Innovation
Janssen to Highlight Depth of Prostate Cancer and Solid Tumor Portfolios with Multiple Data Presentations at ESMO 2019
Janssen to Highlight Depth of Prostate Cancer and Solid Tumor Portfolios with Multiple Data Presentations at ESMO 2019
  • Second interim analysis from the Phase 3 SPARTAN study reporting updated overall survival results in patients with non-metastatic castration-resistant prostate cancer treated with ERLEADA® (apalutamide)
  • Patient-reported outcomes from the Phase 3 TITAN study evaluating ERLEADA® in patients with metastatic castration-sensitive prostate cancer
  • Interim analysis from the Phase 2 GALAHAD study evaluating niraparib in the treatment of patients with metastatic castration-resistant prostate cancer and biallelic DNA-repair gene defects, featured as late-breaking abstract

RARITAN, N.J., September 17, 2019 – The Janssen Pharmaceutical Companies of Johnson & Johnson announced today multiple data presentations from its prostate cancer and solid tumor portfolios will be featured at the European Society for Medical Oncology (ESMO) Annual Congress 2019, taking place September 27 to October 1 in Barcelona, Spain. Among Janssen’s 12 accepted abstracts are an oral presentation reporting updated overall survival results from the ERLEADA® (apalutamide) Phase 3 SPARTAN study in patients with non-metastatic castration-resistant prostate cancer (nmCRPC); patient-reported outcomes from the ERLEADA® Phase 3 TITAN study in patients with metastatic castration-sensitive prostate cancer (mCSPC), demonstrating preservation of overall health-related quality of life; and a late-breaking interim analysis from the Phase 2 GALAHAD study evaluating niraparib in the treatment of patients with metastatic castration-resistant prostate cancer (mCRPC) and biallelic DNA-repair gene defects (DRD).

“Janssen is focused on addressing areas of unmet need in both prostate cancer and solid tumors, and this year’s ESMO Annual Congress provides an opportunity to share these important study results for both approved and investigational therapies,” said Mark Wildgust, Ph.D., Vice President, Global Medical Affairs, Oncology, Janssen Research & Development, LLC. “In particular, we look forward to presenting new data for ERLEADA® and niraparib, which reinforce our continued commitment to improve outcomes for patients diagnosed with prostate cancer across the disease spectrum.”

Company-sponsored abstracts to be presented at the meeting include:

Abstract No.

Title

Date/Time
ERLEADA® (apalutamide)

Oral Presentation

Abstract #843O

Apalutamide and Overall Survival in Patients with Nonmetastatic Castration-Resistant Prostate Cancer (nmCRPC): Updated Results from the Phase 3 SPARTAN Study

Friday, September 27 2:39 PM - 2:51 PM CET

Poster Presentations

Abstract #851PD

Patient-Reported Outcomes (PROs) From TITAN: A Phase 3, Randomized, Double-Blind Study of Apalutamide Versus Placebo

Added to Androgen Deprivation Therapy in Patients with Metastatic Castration-Sensitive Prostate Cancer (mCSPC)

Monday, September 30

12:00 PM CET

Abstract #883P

Androgen Receptor Aberrations in Patients with Metastatic Castration-Sensitive Prostate Cancer (mCSPC) Treated with Apalutamide Plus Androgen Deprivation Therapy in TITAN

Monday, September 30

12:00 PM CET

Abstract #900TiP

A Phase 2 randomized, open-label study comparing salvage radiotherapy in combination with 6 months of androgen-deprivation therapy with LHRH agonist or antagonist versus anti-androgen therapy with apalutamide in patients with biochemical progression after radical prostatectomy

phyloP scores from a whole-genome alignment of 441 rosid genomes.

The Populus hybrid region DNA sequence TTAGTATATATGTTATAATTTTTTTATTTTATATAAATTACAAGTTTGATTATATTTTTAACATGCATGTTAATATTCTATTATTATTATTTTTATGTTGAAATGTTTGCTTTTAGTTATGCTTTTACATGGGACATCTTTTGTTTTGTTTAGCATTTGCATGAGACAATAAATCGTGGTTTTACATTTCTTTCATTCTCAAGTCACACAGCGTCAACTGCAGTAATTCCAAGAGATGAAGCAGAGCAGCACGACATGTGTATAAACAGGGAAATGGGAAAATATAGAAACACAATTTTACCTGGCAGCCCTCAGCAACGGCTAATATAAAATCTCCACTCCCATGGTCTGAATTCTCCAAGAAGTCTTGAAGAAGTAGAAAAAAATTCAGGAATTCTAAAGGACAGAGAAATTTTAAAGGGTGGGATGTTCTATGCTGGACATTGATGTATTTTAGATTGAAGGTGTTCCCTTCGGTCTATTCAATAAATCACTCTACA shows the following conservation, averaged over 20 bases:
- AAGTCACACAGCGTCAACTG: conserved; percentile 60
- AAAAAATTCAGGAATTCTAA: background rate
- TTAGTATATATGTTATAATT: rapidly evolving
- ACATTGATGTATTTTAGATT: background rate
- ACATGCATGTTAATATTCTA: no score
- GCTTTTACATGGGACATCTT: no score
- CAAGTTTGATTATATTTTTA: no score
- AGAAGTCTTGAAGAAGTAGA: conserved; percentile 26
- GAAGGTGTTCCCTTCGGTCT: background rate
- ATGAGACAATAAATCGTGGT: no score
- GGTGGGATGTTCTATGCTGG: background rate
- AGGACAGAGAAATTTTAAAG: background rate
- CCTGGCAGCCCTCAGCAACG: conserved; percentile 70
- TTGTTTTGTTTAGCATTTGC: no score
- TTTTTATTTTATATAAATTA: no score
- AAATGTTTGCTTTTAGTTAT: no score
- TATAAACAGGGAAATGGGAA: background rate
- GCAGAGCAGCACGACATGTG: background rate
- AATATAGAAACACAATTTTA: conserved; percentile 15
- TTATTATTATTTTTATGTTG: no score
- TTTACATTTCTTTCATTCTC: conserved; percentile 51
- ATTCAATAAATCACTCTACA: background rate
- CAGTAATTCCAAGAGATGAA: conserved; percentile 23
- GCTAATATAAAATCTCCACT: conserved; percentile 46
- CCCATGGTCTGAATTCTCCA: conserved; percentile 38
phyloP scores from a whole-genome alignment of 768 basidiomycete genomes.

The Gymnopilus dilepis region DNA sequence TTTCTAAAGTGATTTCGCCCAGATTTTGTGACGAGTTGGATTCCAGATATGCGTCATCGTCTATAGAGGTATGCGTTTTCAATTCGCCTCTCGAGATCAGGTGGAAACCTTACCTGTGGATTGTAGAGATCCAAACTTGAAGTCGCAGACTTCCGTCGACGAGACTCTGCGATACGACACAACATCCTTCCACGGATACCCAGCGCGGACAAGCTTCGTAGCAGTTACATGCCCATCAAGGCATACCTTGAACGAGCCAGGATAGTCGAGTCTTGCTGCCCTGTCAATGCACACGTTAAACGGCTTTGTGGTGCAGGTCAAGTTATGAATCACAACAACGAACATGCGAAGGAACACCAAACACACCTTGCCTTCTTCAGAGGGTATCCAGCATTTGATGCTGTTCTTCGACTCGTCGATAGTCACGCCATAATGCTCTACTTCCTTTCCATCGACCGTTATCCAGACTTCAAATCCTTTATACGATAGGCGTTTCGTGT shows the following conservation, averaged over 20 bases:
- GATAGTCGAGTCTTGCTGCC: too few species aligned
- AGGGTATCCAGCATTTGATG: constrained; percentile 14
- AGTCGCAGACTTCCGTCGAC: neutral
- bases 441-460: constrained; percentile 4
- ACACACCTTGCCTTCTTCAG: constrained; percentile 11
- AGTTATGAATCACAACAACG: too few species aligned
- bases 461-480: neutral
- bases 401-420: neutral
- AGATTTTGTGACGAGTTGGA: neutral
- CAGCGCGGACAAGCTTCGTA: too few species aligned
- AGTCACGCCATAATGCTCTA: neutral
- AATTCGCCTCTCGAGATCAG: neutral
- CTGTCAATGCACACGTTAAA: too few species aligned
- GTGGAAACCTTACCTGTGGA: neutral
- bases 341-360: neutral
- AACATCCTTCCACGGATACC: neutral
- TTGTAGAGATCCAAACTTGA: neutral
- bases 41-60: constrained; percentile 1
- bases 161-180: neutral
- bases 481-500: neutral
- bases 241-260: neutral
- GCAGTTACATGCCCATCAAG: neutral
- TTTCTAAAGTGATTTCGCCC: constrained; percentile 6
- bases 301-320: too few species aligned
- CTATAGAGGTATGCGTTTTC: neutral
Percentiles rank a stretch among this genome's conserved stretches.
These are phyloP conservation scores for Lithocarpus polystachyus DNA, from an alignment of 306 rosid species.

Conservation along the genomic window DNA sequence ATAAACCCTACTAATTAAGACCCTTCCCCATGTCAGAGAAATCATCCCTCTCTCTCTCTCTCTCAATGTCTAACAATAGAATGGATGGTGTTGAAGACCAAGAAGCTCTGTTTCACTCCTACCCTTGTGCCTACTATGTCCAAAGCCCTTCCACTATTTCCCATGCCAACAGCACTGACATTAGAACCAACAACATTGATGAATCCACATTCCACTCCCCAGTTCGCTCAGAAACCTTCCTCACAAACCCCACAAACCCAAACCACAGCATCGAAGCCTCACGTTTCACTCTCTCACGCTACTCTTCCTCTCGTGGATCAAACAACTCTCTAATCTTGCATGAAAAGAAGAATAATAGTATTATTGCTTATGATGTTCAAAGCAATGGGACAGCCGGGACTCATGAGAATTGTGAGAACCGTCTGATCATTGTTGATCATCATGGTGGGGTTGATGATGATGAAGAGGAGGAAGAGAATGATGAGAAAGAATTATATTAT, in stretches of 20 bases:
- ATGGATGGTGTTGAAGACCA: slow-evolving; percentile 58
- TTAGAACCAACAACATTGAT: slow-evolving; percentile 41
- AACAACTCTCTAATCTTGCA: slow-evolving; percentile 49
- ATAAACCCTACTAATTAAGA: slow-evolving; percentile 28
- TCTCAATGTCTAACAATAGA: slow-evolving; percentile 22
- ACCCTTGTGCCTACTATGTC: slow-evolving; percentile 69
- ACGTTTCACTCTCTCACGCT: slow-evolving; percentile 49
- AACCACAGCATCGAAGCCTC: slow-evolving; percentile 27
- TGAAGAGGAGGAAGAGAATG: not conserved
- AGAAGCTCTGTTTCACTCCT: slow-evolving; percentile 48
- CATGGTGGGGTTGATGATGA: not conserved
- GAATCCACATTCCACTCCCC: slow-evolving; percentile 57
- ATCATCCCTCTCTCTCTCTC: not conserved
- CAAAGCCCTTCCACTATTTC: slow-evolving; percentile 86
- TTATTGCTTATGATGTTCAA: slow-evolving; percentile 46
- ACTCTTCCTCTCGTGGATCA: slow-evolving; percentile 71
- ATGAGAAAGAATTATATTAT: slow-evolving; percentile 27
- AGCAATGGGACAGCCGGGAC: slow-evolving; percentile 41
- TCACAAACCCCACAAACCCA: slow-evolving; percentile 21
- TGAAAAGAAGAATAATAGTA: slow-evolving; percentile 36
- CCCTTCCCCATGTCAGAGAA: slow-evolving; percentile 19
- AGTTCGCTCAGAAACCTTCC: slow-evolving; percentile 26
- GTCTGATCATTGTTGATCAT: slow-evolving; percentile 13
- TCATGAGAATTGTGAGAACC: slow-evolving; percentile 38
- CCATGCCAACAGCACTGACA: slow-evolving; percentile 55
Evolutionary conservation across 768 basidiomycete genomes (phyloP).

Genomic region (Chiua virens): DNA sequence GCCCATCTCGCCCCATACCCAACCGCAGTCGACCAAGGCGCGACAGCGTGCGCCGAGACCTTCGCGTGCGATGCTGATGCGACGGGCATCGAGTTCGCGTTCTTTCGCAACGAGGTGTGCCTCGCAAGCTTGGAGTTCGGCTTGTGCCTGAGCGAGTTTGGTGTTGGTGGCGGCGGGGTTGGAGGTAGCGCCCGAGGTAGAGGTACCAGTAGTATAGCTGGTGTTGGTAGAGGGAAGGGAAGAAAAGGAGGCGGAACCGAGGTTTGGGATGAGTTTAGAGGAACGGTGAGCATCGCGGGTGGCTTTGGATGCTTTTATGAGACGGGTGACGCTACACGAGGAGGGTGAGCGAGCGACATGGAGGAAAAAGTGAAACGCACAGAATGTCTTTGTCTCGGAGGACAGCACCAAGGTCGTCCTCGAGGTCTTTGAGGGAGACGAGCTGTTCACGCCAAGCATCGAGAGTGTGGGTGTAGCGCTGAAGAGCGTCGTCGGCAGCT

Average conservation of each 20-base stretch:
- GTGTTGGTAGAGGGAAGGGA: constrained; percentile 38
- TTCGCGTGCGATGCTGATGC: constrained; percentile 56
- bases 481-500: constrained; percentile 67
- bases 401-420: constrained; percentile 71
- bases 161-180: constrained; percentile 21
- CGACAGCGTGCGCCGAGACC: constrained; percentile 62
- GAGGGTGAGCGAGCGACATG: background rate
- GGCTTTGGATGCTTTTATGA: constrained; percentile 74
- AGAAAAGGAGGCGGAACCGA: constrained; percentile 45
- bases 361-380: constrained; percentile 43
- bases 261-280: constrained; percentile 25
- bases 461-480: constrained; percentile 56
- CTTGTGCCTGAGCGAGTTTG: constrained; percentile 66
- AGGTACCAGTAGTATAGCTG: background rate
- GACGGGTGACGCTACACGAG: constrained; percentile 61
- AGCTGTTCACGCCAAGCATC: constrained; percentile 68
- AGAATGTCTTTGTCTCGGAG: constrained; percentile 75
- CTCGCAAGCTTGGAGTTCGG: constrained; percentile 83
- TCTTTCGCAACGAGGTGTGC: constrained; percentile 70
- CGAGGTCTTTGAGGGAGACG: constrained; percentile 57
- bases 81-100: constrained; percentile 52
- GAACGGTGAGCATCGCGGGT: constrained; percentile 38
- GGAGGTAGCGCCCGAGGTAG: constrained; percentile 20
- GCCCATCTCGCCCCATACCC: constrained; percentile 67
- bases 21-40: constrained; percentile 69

Monday, September 30

12:00 PM CET

Niraparib

Poster Presentations

Abstract #LBA50

Pre-specified interim analysis of GALAHAD: A Phase 2 study of niraparib in patients with metastatic castration-resistant prostate cancer (mCRPC) and biallelic DNA-repair gene defects

Sunday, September 29

8:30 AM CET

Abstract #897TiP

A Phase 3 randomized, placebo-controlled, double-blind study of niraparib plus abiraterone acetate and prednisone versus abiraterone acetate and prednisone in patients with metastatic prostate cancer (NCT03748641)

Monday, September 30

12:00 PM CET

Abstract #1412P

Analytical performance of the Resolution-HRD plasma assay used to identify mCRPC patients with biallelic disruption of DNA repair genes for treatment with niraparib

Monday, September 30

12:00 PM CET

ZYTIGA® (abiraterone acetate)

Poster Presentation

Abstract #95P

Evaluation of markers associated with efficacy of abiraterone acetate plus prednisone in patients with castration-sensitive prostate cancer (mCSPC) from the LATITUDE study

Monday, September 30

12:00 PM CET

BALVERSA™ (erdafitinib)

Poster Presentations

Abstract #925P

Analysis of response to prior therapies and therapies after treatment with erdafitinib in fibroblast growth factor receptor (FGFR)-positive patients with metastatic urothelial carcinoma

Monday, September 30

12:00 PM CET

Abstract #926P

Erdafitinib versus available therapies in advanced urothelial cancer: A matching adjusted indirect comparison

Monday, September 30

12:00 PM CET

Abstract #932P

Hyperphosphatemia due to Erdafitinib (a Pan-FGFR Inhibitor) and Antitumor Activity Among Patients with Advanced Urothelial Carcinoma

Monday, September 30

12:00 PM CET

Solid Tumor Portfolio

Poster Presentation

Abstract #488P

Correlation of Progression Free Survival-2 and Overall Survival in Solid Tumors

Saturday, September 28

2:00 PM CET

About ERLEADA® (apalutamide)

ERLEADA® (apalutamide) is an androgen receptor (AR) inhibitor indicated for the treatment of patients with nmCRPC.1 It became the first treatment to receive FDA approval for nmCRPC on February 14, 2018.[1] ERLEADA® was also approved for the treatment of nmCRPC by the European Commission on January 12, 2019. ERLEADA® is being studied in five Phase 3 registrational clinical trials. The NCCN Clinical Practice Guidelines in Oncology (NCCN Guidelines®) for Prostate Cancer include apalutamide as a treatment option for patients with non-metastatic (M0) CRPC with a category 1 recommendation for those with a PSA doubling time ≤10 months*.[2] Similarly, the American Urological Association (AUA) Guidelines for Castration-Resistant Prostate Cancer (CRPC) recommend clinicians offer apalutamide (ERLEADA®) with continued androgen deprivation therapy (ADT) as one of the treatment options for patients with nmCRPC at high risk for developing metastatic disease. (Standard; Evidence Level Grade A)**.[3] ERLEADA® is taken orally, once daily, with or without food.1